Wednesday, October 31, 2007

Wake-up Call

Via Marisacat, I stumbled on this column by social psychologist Floyd Rudmin:
Preparing for National Suicide: What "All Options are on the Table" Really Means

[snip]

For more than a year, the USA has been openly threatening to bomb Iran. Some scenarios see the use of nuclear bombs. “All options are on the table” says Bush, Cheney, Rice, and most of the candidates in the 2008 Presidential race.

The reason? They say they feel threatened by Iran’s pursuit of nuclear power technology, although they formally granted Iran that right when they ratified the Nuclear Non-Proliferation Treaty in 1968. The IAEA has found no evidence of a nuclear weapons program. They say they feel threatened by Iran’s support of the Shia militia, especially those in Iraq and Lebanon. Iran has traditionally played the role of defending Shia communities, even in the Ottoman era. They say they feel threatened by Iran’s opposition to Israel’s expansion and Israel’s oppression of Palestinians, which is against international law and many UN resolutions. The say they feel threatened by Iran’s energy exports and its ability to influence world prices.

In general, they feel threatened by an independent nation in an oil-rich region they wish to dominate. Therefore, they threaten to bomb Iran. “All options are on the table.”

[snip]

One consequence of these threats is that Iran must prepare to defend itself. On Oct. 20, a top Iranian military commander announced that Iran is ready to retaliate with 11,000 missiles in the first few minutes after an American surprise attack. The missiles are aimed at the military bases, ships at sea, and economic assets of the threatening nations. To launch that many missiles AFTER a shock-and-awe surprise attack means that Iran must have distributed the ability to launch missiles. There is not one launch button and one commanding finger on the button.

There are many buttons and many different fingers on them. War is now on a hair trigger, and the risk of accidental war is now very, very, very high. War might be started by an Iranian religious fundamentalist eager to go to heaven, or patriot eager to defend Iran, or a traitor eager to destroy Iran, or someone depressed or bored or simply misreading a radar screen and thinking a flock of birds are an incoming attack.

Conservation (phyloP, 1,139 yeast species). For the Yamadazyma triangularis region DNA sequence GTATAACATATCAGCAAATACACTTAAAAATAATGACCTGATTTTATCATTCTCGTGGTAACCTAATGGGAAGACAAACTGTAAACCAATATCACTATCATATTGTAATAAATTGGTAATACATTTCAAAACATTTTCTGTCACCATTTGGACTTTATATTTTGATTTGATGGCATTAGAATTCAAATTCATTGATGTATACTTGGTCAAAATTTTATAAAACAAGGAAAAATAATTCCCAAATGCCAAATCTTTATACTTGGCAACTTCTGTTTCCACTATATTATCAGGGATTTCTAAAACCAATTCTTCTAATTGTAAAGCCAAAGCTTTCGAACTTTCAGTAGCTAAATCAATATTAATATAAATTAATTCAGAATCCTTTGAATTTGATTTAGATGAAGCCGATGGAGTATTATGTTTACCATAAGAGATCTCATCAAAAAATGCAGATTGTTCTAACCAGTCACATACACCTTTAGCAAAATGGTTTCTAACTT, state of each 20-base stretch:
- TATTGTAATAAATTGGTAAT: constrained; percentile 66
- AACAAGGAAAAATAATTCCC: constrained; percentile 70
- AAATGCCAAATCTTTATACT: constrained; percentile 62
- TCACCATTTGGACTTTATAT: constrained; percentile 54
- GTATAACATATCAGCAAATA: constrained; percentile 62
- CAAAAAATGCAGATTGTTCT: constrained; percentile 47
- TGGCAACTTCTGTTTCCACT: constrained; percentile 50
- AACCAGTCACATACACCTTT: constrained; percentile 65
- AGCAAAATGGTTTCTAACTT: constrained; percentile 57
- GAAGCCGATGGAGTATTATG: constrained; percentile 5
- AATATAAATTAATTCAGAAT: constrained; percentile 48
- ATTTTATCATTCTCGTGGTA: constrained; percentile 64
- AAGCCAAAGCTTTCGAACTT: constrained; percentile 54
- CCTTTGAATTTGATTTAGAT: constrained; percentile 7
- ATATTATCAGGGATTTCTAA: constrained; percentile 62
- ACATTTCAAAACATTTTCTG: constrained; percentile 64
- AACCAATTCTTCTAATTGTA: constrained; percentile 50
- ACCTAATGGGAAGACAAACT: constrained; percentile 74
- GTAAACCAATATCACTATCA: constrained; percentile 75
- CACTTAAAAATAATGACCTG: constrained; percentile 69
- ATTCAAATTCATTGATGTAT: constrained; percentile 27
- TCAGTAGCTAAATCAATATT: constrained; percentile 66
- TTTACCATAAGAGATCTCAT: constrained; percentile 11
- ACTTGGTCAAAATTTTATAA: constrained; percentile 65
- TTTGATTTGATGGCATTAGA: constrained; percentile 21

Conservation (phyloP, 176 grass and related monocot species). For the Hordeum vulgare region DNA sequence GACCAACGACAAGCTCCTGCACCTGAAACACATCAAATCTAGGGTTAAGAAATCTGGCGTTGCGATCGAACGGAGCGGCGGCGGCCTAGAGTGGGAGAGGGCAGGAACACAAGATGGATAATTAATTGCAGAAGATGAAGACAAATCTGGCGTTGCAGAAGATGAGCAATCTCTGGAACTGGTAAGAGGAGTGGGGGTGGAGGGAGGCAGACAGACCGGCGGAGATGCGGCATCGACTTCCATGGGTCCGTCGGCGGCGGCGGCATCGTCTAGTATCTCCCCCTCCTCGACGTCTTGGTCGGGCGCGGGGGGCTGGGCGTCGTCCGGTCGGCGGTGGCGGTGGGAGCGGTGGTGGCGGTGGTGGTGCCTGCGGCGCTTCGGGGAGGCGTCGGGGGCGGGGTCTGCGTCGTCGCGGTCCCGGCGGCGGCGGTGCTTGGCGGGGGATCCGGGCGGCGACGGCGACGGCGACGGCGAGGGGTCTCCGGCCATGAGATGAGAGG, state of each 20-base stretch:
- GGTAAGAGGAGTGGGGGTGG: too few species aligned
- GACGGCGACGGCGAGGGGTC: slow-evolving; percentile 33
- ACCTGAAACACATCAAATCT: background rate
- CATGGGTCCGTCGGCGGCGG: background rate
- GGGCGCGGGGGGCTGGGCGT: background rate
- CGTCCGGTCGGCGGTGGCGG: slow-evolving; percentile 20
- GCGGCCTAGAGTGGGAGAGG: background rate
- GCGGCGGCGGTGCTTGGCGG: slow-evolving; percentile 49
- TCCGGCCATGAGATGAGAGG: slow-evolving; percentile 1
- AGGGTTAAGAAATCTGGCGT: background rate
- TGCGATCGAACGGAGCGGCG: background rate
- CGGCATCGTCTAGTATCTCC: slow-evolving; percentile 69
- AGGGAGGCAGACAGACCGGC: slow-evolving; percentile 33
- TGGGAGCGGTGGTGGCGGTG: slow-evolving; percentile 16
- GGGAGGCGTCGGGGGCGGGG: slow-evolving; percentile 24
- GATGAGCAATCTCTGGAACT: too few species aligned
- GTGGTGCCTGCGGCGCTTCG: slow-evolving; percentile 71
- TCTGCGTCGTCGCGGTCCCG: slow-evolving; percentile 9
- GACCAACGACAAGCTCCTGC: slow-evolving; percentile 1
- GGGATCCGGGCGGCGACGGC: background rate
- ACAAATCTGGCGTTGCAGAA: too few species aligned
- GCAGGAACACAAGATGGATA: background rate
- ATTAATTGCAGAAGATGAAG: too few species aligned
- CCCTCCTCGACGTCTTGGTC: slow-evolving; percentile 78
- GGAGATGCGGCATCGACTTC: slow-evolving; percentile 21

The USA has over 300,000 military and support personnel in the region around Iran, all of them now the target of 11,000 missiles on hair-trigger. That is what repeated threats of war have achieved.

[snip]

War seems inevitable. With war will come thousands of deaths, maybe millions, and whole economies will collapse, the first being that of the USA since it is most dependent on imported oil.

[snip]

But the USA and other belligerent nations have decided to act contrary to international law and in violation of the United Nations, with the consequence that their military forces and economies are now in jeopardy.

Among all of the options on the table, the most likely are self-destruction and national suicide.
Also stumbled via the same source a cool Studs Terkel interview. He's in the twilight of his life now, but he's had quite a long and illustrious career. My familiarity with Terkel's work as an oral historian began with American Dreams Lost and Found - read that at some point during my teenage years at the beginning of the Age of Raygun (read on recommendation from my mom, who, though appreciative of my interest in Terkel's book would probably have preferred that I had put it down occasionally to focus on homework!). Needless to say, Terkel's street-level, egalitarian, almost populist vibe had a tremendous influence. Later I came to realize that he was among those willing to stand up against the McCarthyites during the 1950s. Among other things he addresses hope and the need for new voices. We are indeed desperately in need of new voices during this dark era, which has made the McCarthyites look like choir boys. One phenomenon that Terkel does finds inspiring is the connections that the internet has made possible: